Thursday, September 04, 2008

More thoughts about Google Chrome 

Chrome will save passwords for you, but unlike Firefox it doesn't let you define a master password that protects all your stored website passwords.

This could be OK. I worry about future occurrences of a problem that happened in 2006, in which malicious code could put up a login form and fool a browser into entering a saved password silently without asking you first. With a master password in place, you'd get a reminder that your browser was about to retrieve and send a password. A master password also makes password storage more secure.

I've been reluctantly coming to the conclusion that the AdBlock Firefox extension is a security measure. Bad guys have figured out that they can expose zillions of people to malicious code by putting that code into an ad. Don't expect to see anything like AdBlock for a browser that comes from an advertising company.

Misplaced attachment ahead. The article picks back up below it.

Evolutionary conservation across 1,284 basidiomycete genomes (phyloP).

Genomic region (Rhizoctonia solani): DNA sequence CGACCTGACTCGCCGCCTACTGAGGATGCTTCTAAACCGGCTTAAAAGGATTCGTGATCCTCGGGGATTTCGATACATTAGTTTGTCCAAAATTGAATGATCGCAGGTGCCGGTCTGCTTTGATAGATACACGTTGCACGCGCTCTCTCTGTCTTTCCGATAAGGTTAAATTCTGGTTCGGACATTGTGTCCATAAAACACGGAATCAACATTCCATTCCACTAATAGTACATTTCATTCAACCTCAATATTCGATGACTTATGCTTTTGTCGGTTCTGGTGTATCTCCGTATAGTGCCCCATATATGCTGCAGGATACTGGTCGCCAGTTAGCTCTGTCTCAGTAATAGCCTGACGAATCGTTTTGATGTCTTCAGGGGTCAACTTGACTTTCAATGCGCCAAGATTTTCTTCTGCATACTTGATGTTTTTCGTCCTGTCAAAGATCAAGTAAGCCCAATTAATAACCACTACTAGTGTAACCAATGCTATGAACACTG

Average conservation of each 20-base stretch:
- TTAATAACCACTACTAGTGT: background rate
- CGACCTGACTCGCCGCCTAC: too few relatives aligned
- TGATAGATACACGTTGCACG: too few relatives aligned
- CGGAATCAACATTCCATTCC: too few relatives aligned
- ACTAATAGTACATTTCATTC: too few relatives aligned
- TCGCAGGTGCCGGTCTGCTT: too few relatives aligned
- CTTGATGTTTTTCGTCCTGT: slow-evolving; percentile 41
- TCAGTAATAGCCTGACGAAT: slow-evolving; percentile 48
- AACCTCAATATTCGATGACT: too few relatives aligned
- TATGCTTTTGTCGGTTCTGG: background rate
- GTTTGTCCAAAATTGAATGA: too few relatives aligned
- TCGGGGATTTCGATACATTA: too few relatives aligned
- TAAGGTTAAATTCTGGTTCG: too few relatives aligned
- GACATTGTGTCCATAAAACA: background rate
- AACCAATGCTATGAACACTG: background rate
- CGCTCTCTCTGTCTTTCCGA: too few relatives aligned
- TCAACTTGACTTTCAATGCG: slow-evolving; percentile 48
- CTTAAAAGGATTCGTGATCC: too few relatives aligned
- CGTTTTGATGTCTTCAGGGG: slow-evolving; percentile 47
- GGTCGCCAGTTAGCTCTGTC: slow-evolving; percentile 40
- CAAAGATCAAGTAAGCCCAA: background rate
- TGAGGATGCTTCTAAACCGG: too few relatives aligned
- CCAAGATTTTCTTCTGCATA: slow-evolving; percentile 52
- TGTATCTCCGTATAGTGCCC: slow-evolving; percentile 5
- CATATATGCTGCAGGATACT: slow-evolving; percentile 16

My other favorite way to reduce my exposure, which is to minimize the number of pages I allow to run Javascript, isn't likely to find a home in Chrome. One of Chrome's main design goals is to have a better, stronger, faster Javascript engine.

This could all work out OK. Google has taken steps to limit the harm that web-based malware can do to you. If Google's paid enough attention in the right places, they might be producing a browser with fewer security bugs for bad web pages to exploit.


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